Perhaps we should banish the word "entertaining" from our vocabularies and speak instead of books that are "fulfilling" to some extent or another. Many of my favorite books are not ones that I could say are, exactly, entertaining, but I would never hesitate to say they are fulfilling. That's what I look for when reading, though what I will find fulfilling depends on mood and circumstance. There are days when John Grisham is fulfilling, though such days are few and far between. Most of the time, Grisham feels to me like empty calories, and by the end I have forgotten everything I read because it was the literary equivalent of watching something on TV but not paying any attention to it: it passes the time. On the other hand, I generally find Carl Hiaasen's novels fulfilling enough compared to the effort put into reading them; the humor and satire function as low-grade vitamins. War and Peace, on the other hand, may be the most fulfilling book I have ever read -- three years after reading it, its taste still lingers, it still provides sustenance. (The parts that I most vividly remember are the parts that were most entertaining. I disliked the last 150 pages tremendously, because they weren't even remotely entertaining, and were as fulfilling as chalk.) I know a few people -- smart, skilled readers -- who have never been able to get even half-way into War and Peace, but they are also, for whatever reason, not as interested in 19th century Russian life and literature as I am. Having a certain prediliction for the material, I found ways for the book to open its wonders to me. (This is, I think, what a great teacher can accomplish now and then for a student -- to provide ways of reading that allow a previously unfulfilling text to become at least potentially satisfying.)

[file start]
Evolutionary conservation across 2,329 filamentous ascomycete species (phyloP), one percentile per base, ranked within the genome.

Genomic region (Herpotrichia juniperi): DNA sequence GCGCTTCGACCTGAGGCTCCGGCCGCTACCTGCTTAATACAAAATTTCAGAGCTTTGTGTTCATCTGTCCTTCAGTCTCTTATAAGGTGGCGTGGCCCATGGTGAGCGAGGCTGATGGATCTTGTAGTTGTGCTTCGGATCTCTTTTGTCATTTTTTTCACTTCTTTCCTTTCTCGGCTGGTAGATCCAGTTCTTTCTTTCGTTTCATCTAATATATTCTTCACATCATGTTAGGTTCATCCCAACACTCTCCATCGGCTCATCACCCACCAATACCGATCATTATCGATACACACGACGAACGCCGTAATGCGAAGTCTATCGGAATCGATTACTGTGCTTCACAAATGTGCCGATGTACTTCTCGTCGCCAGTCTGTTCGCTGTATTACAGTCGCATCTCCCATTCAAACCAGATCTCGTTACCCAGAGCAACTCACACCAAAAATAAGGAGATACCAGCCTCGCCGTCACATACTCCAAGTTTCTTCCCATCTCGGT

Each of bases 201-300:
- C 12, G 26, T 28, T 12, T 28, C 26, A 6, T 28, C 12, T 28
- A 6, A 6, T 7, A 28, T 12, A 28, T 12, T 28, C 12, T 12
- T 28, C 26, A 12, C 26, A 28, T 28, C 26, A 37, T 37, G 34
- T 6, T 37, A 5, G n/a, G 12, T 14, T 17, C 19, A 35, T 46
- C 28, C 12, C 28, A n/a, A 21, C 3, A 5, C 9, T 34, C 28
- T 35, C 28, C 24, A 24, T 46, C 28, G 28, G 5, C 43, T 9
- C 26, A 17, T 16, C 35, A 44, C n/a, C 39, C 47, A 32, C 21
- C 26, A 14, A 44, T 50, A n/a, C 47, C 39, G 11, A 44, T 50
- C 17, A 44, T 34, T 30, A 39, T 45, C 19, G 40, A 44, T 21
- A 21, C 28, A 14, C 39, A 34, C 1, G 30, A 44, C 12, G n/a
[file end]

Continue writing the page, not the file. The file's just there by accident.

What librarians who help patrons find books are doing, then, is looking for books that will be fulfilling for those patrons. The conclusion of the Library Journal article starts out by going in an interesting direction, but ends in emptiness:
Sci-fi has a great deal of flexibility, allowing readers to indulge in varying reading experiences at different times. A key facet of sf for many of the readers in the study was a characteristic that could be called either scope or possibility. Almost anything is possible in science fiction, and in reading sf over time it is possible to suit changing needs. Science fiction includes a broad range of story types, worldviews, ideologies, degrees of complexity, and degrees of challenge. The material ranges from highly formula serial fiction to rigorous scientific speculation to strongly stylistic border works. Hybrids like sf mysteries allow readers to test other genres while staying in the boundaries of the familiar.Am I right in thinking that what these paragraphs say is, "SF can be just about anything, so if someone comes looking for an SF book, they need to know what they're looking for"? That's a clear enough statement, banal and a bit obvious, but what kind of help does it provide a librarian?
To help a reader select sf, it is important to find out what the particular sf reader is looking for at the time. The reader may have goals that change from time to time, yet will still look for and be satisfied by science fiction.
I must be missing something. Why not just ask a patron, "What do you find fulfilling in a book?" and go from there?